Antique Embossed Signed Photo by King Edward VII in Military Uniform

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Bibelotslondon Ltd is a UK registered company based in London Bridge dealing in ephemera and curiosities from Britain and around the world. Our diverse inventory is carefully chosen and constantly evolving. We work very hard to offer the highest quality works at competitive prices. Our inventory is listed online, and we strive to keep our website completely up to date, so our customers can easily check availability. We believe in offering clients items that are unique and rare for aficionados of the antique and collector's world. Bibelot is a late nineteenth century word derived from the French word bel 'beautiful', meaning a small item of beauty, curiosity or interest. The word ephemera is derived from the sixteenth century Greek word ephmera meaning a printed or hand written paper not meant to be retained for a long period of time.
Fine and rare photograph of King Edward VII (1841-1910), signed in ink as King at the foot, undated but circa 1908.
The eldest son of Queen Victoria and Prince Albert of Saxe-Coburg and Gotha, Edward was related to royalty throughout Europe. Before his accession to the throne, he served as heir apparent and held the title of Prince of Wales for longer than any of his predecessors. During the long reign of his mother, he was largely excluded from political power, and came to personify the fashionable, leisured elite. He travelled throughout Britain performing ceremonial public duties, and represented Britain on visits abroad. His tours of North America in 1860 and the Indian subcontinent in 1875 were popular successes.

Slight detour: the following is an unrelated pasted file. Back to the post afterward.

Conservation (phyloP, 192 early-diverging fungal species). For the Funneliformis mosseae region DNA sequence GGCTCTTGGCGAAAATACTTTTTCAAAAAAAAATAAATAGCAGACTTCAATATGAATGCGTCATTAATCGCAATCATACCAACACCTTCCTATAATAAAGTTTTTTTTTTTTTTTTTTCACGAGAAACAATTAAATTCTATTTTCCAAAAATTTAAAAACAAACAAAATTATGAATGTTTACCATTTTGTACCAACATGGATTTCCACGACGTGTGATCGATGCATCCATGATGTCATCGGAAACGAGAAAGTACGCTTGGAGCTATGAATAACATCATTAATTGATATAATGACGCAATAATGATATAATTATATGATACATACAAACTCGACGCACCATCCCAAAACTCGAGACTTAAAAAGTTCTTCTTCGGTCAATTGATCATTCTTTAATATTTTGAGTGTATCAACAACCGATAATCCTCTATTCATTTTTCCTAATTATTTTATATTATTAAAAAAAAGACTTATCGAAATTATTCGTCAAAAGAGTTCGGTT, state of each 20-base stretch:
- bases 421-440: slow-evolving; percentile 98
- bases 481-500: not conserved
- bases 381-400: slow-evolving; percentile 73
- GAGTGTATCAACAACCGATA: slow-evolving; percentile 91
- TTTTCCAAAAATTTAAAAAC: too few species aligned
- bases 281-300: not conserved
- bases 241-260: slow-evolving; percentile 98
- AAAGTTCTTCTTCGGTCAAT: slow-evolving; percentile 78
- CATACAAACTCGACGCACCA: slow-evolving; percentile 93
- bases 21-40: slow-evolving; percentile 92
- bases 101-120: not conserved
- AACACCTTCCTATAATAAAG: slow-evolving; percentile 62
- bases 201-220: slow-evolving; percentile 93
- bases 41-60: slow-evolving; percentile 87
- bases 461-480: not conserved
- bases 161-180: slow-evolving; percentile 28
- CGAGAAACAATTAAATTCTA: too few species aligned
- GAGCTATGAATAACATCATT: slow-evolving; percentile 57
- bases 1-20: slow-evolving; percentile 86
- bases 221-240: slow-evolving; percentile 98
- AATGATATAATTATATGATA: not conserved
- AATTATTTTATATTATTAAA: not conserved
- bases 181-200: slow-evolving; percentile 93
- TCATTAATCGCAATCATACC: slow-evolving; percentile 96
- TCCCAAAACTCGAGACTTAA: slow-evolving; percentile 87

As King, Edward VII proved a greater success than anyone had expected, but he was already an old man and had little time left to fulfil the role. In his short reign, he ensured that his second son and heir, George V, was better prepared to take the throne. Contemporaries described their relationship as more like affectionate brothers than father and son, and on Edward's death George wrote in his diary that he had lost his "best friend and the best of fathers ... I never had a [cross] word with him in my life. I am heart-broken and overwhelmed with grief".

Edward was lauded as "Peacemaker", but had been afraid that his nephew, the German Emperor Wilhelm II, would tip Europe into war. Four years after Edward's death, World War I broke out. The naval reforms he had supported and his part in securing the Triple Entente between Britain, France and Russia, as well as his relationships with his extended family, fed the paranoia of the German Emperor, who blamed Edward for the war.

Size: 10 x 8 cm approx
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